A Passage to…Iberia

I don’t do boats, me.

I suppose it’s probably because, odd trips aboard car ferries and hydrofoils apart, the majority of my trips on the briny have been in small vessels. Fishing boats and such. They might only venture out of port in fine weather, but I’ve always found the sea something of an enigma, especially when what at first appears a benign mill pond swiftly turns into an episode of Deadliest Catch. Well, maybe not quite as stormy as the Bering Sea in winter, but you get the general idea.

So when my better half decided we’d go on a cruise for our 30th wedding anniversary, I wasn’t exactly jumping up and down with excitement.

When I thought about t a bit more, I decided it might not be such a bad idea. We’d go around Spain and Portugal, so that might be useful for some casual research. But the other thing is my next novel features a sea journey, so it’d be handy to get something of a feel for that.

Queen Mary II following us out of Southampton

Cunard’s Queen Mary II following us out of Southampton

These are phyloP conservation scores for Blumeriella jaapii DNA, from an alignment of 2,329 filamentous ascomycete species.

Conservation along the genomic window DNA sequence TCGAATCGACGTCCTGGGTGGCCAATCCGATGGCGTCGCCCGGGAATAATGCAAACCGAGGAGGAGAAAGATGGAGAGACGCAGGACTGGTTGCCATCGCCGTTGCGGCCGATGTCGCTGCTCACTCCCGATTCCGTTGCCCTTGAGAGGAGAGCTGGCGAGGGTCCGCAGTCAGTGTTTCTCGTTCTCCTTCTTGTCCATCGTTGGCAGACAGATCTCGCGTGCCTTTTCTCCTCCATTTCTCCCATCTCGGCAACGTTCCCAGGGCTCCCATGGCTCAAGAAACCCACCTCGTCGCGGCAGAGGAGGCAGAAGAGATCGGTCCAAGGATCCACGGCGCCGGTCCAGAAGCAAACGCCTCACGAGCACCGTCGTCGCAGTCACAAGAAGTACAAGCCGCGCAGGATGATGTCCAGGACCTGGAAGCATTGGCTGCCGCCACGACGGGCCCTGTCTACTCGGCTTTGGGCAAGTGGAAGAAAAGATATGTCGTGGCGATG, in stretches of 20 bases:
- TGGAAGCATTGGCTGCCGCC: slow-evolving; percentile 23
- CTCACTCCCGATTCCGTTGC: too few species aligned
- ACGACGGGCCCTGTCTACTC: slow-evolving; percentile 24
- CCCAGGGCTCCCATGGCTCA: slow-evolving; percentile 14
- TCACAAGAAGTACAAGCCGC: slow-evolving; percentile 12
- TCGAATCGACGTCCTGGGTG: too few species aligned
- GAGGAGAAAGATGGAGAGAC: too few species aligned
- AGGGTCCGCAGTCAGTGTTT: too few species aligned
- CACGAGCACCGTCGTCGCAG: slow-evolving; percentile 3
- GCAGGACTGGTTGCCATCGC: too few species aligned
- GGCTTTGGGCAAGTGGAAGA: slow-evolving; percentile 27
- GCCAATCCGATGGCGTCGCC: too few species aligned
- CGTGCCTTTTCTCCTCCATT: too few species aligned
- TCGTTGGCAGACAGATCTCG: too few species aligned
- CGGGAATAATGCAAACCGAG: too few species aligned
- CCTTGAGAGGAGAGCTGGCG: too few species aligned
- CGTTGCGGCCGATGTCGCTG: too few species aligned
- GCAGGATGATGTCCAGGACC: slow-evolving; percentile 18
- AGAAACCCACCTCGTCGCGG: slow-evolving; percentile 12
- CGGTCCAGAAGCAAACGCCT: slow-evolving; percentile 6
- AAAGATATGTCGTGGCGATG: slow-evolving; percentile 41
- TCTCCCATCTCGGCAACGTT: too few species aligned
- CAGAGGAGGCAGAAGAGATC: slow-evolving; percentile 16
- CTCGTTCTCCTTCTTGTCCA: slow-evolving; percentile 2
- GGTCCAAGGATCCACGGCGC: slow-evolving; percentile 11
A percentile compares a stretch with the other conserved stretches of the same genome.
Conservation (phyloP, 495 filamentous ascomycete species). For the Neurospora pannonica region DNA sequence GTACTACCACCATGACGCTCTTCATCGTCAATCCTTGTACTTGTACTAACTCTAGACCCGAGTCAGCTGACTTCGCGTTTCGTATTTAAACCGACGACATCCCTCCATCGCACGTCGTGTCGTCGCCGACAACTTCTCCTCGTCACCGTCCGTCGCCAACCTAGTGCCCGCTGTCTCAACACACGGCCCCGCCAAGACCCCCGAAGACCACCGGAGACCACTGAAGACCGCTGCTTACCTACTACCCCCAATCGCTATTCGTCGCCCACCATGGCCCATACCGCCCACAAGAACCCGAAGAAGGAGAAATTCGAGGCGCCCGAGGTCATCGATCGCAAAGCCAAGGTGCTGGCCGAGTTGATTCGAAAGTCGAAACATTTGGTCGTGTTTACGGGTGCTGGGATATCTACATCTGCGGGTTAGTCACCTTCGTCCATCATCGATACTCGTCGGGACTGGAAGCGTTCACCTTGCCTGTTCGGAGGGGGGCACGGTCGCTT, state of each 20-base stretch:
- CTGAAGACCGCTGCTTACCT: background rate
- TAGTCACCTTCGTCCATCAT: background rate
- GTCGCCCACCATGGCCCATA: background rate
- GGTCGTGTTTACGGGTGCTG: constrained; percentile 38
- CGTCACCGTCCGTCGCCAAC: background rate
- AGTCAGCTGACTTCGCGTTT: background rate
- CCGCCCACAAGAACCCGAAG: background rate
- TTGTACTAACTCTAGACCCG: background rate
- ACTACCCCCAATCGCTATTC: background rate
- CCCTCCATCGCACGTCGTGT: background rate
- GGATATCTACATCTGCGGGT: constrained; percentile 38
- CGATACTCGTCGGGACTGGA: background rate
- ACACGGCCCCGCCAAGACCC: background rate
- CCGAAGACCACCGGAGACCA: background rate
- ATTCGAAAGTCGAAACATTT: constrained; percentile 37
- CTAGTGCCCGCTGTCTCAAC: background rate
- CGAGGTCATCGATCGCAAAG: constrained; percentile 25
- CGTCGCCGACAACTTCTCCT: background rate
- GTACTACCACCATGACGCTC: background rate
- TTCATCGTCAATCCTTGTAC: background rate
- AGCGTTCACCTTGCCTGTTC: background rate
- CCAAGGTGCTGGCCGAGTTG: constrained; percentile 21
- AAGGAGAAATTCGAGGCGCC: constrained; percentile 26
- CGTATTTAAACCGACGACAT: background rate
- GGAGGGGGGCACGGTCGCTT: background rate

Now, sailing down the channel and across Biscay on a P&O liner is probably nothing like being on a tall ship in a howling gale. But hey – give a lubber a break! There’s no way you’d get me even halfway up a mast in a dead calm, never mind when the ship’s pitching and rolling, so since sail training ships will likely never have my custom I’ll forever be forced into using a little imagination on that score.

I think sometimes it’s small observations help make a story more real. For example, pulling out of Southampton Water at 3 or 4 knots is slow, and probably around the same speed a tall ship would have made with an offshore breeze. Regular sailors will probably treat this as a norm, but for me it was interesting. Sad, eh?

I was surprised at how much the bow wave of a large vessel affects smaller boats passing nearby. I’ve probably seen this phenomenon before, but not really seen it, if you get my drift. Maybe I was too busy staving off seasickness to have noticed.

This morning we travelled through a fog, relatively easy nowadays with radar but in the age of sail they’d have shortened sail to slow down and doubled the watch. Oh, and instead of a foghorn I gather they used something akin to a football rattle (remember those?) to warn of their approach.

But at this time of year, sailors in those days would also have seen small parties of gannets, the stark black and white winged, yellow-headed adults along with speckled brown immatures, hunting far from their island colony breeding grounds.

So some things haven’t changed 🙂

Next stop – Corunna!!!!

 

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~ by cavalrytales on September 3, 2013.

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